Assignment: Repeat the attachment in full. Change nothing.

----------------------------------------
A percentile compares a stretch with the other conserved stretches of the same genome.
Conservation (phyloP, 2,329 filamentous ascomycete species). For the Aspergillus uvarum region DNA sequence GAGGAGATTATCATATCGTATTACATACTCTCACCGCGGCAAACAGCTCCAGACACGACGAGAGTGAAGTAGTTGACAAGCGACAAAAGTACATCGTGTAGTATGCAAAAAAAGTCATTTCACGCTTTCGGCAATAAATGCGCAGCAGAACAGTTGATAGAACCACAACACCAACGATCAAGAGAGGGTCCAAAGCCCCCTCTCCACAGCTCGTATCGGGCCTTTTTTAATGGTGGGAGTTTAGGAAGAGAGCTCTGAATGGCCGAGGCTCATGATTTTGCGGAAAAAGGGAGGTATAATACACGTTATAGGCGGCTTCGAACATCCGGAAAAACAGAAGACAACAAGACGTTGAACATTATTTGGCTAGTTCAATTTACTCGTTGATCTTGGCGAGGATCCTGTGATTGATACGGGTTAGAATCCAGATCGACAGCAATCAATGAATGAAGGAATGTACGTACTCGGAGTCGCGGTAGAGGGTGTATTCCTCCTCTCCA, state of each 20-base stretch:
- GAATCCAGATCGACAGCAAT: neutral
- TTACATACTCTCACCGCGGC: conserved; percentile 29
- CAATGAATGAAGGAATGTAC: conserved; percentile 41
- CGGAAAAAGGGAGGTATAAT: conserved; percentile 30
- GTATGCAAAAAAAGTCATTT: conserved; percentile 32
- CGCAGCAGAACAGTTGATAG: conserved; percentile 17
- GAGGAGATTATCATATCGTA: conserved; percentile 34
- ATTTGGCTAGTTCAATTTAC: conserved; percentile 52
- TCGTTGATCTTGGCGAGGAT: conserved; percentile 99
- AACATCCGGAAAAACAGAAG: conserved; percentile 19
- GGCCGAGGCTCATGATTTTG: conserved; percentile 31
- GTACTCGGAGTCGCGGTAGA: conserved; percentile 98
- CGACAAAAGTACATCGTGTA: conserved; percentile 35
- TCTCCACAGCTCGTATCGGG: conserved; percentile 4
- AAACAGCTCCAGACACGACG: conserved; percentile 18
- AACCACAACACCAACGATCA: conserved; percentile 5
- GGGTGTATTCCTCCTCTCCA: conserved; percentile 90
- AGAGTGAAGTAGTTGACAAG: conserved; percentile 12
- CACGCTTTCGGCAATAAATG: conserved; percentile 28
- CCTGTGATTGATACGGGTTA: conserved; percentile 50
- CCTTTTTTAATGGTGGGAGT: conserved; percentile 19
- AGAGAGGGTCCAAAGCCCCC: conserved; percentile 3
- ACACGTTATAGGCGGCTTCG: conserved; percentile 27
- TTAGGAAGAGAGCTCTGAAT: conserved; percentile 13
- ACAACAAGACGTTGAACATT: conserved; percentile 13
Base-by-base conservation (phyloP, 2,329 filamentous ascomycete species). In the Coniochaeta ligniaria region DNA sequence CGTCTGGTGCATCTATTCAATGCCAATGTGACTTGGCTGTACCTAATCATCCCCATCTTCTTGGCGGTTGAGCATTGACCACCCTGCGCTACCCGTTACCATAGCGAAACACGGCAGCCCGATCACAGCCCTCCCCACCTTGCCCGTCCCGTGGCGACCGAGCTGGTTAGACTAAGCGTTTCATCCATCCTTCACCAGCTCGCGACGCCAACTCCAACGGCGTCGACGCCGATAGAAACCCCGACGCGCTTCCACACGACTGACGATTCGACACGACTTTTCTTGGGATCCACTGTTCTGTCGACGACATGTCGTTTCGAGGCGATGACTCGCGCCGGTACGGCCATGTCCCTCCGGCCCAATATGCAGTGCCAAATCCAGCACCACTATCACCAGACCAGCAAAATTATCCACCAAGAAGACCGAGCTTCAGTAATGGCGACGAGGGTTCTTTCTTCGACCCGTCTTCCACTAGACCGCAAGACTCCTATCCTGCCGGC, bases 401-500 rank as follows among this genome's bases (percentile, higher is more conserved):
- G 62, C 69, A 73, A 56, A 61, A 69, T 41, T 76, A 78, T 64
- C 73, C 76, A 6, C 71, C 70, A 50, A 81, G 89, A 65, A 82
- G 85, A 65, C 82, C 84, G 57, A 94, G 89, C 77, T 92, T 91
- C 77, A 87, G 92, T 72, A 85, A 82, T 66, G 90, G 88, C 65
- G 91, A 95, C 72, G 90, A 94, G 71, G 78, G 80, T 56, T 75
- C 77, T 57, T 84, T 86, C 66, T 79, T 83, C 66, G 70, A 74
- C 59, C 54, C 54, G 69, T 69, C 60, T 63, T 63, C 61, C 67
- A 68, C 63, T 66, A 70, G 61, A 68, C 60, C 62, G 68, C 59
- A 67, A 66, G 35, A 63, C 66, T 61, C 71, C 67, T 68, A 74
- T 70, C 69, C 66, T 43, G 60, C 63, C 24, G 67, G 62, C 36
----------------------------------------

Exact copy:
A percentile compares a stretch with the other conserved stretches of the same genome.
Conservation (phyloP, 2,329 filamentous ascomycete species). For the Aspergillus uvarum region DNA sequence GAGGAGATTATCATATCGTATTACATACTCTCACCGCGGCAAACAGCTCCAGACACGACGAGAGTGAAGTAGTTGACAAGCGACAAAAGTACATCGTGTAGTATGCAAAAAAAGTCATTTCACGCTTTCGGCAATAAATGCGCAGCAGAACAGTTGATAGAACCACAACACCAACGATCAAGAGAGGGTCCAAAGCCCCCTCTCCACAGCTCGTATCGGGCCTTTTTTAATGGTGGGAGTTTAGGAAGAGAGCTCTGAATGGCCGAGGCTCATGATTTTGCGGAAAAAGGGAGGTATAATACACGTTATAGGCGGCTTCGAACATCCGGAAAAACAGAAGACAACAAGACGTTGAACATTATTTGGCTAGTTCAATTTACTCGTTGATCTTGGCGAGGATCCTGTGATTGATACGGGTTAGAATCCAGATCGACAGCAATCAATGAATGAAGGAATGTACGTACTCGGAGTCGCGGTAGAGGGTGTATTCCTCCTCTCCA, state of each 20-base stretch:
- GAATCCAGATCGACAGCAAT: neutral
- TTACATACTCTCACCGCGGC: conserved; percentile 29
- CAATGAATGAAGGAATGTAC: conserved; percentile 41
- CGGAAAAAGGGAGGTATAAT: conserved; percentile 30
- GTATGCAAAAAAAGTCATTT: conserved; percentile 32
- CGCAGCAGAACAGTTGATAG: conserved; percentile 17
- GAGGAGATTATCATATCGTA: conserved; percentile 34
- ATTTGGCTAGTTCAATTTAC: conserved; percentile 52
- TCGTTGATCTTGGCGAGGAT: conserved; percentile 99
- AACATCCGGAAAAACAGAAG: conserved; percentile 19
- GGCCGAGGCTCATGATTTTG: conserved; percentile 31
- GTACTCGGAGTCGCGGTAGA: conserved; percentile 98
- CGACAAAAGTACATCGTGTA: conserved; percentile 35
- TCTCCACAGCTCGTATCGGG: conserved; percentile 4
- AAACAGCTCCAGACACGACG: conserved; percentile 18
- AACCACAACACCAACGATCA: conserved; percentile 5
- GGGTGTATTCCTCCTCTCCA: conserved; percentile 90
- AGAGTGAAGTAGTTGACAAG: conserved; percentile 12
- CACGCTTTCGGCAATAAATG: conserved; percentile 28
- CCTGTGATTGATACGGGTTA: conserved; percentile 50
- CCTTTTTTAATGGTGGGAGT: conserved; percentile 19
- AGAGAGGGTCCAAAGCCCCC: conserved; percentile 3
- ACACGTTATAGGCGGCTTCG: conserved; percentile 27
- TTAGGAAGAGAGCTCTGAAT: conserved; percentile 13
- ACAACAAGACGTTGAACATT: conserved; percentile 13
Base-by-base conservation (phyloP, 2,329 filamentous ascomycete species). In the Coniochaeta ligniaria region DNA sequence CGTCTGGTGCATCTATTCAATGCCAATGTGACTTGGCTGTACCTAATCATCCCCATCTTCTTGGCGGTTGAGCATTGACCACCCTGCGCTACCCGTTACCATAGCGAAACACGGCAGCCCGATCACAGCCCTCCCCACCTTGCCCGTCCCGTGGCGACCGAGCTGGTTAGACTAAGCGTTTCATCCATCCTTCACCAGCTCGCGACGCCAACTCCAACGGCGTCGACGCCGATAGAAACCCCGACGCGCTTCCACACGACTGACGATTCGACACGACTTTTCTTGGGATCCACTGTTCTGTCGACGACATGTCGTTTCGAGGCGATGACTCGCGCCGGTACGGCCATGTCCCTCCGGCCCAATATGCAGTGCCAAATCCAGCACCACTATCACCAGACCAGCAAAATTATCCACCAAGAAGACCGAGCTTCAGTAATGGCGACGAGGGTTCTTTCTTCGACCCGTCTTCCACTAGACCGCAAGACTCCTATCCTGCCGGC, bases 401-500 rank as follows among this genome's bases (percentile, higher is more conserved):
- G 62, C 69, A 73, A 56, A 61, A 69, T 41, T 76, A 78, T 64
- C 73, C 76, A 6, C 71, C 70, A 50, A 81, G 89, A 65, A 82
- G 85, A 65, C 82, C 84, G 57, A 94, G 89, C 77, T 92, T 91
- C 77, A 87, G 92, T 72, A 85, A 82, T 66, G 90, G 88, C 65
- G 91, A 95, C 72, G 90, A 94, G 71, G 78, G 80, T 56, T 75
- C 77, T 57, T 84, T 86, C 66, T 79, T 83, C 66, G 70, A 74
- C 59, C 54, C 54, G 69, T 69, C 60, T 63, T 63, C 61, C 67
- A 68, C 63, T 66, A 70, G 61, A 68, C 60, C 62, G 68, C 59
- A 67, A 66, G 35, A 63, C 66, T 61, C 71, C 67, T 68, A 74
- T 70, C 69, C 66, T 43, G 60, C 63, C 24, G 67, G 62, C 36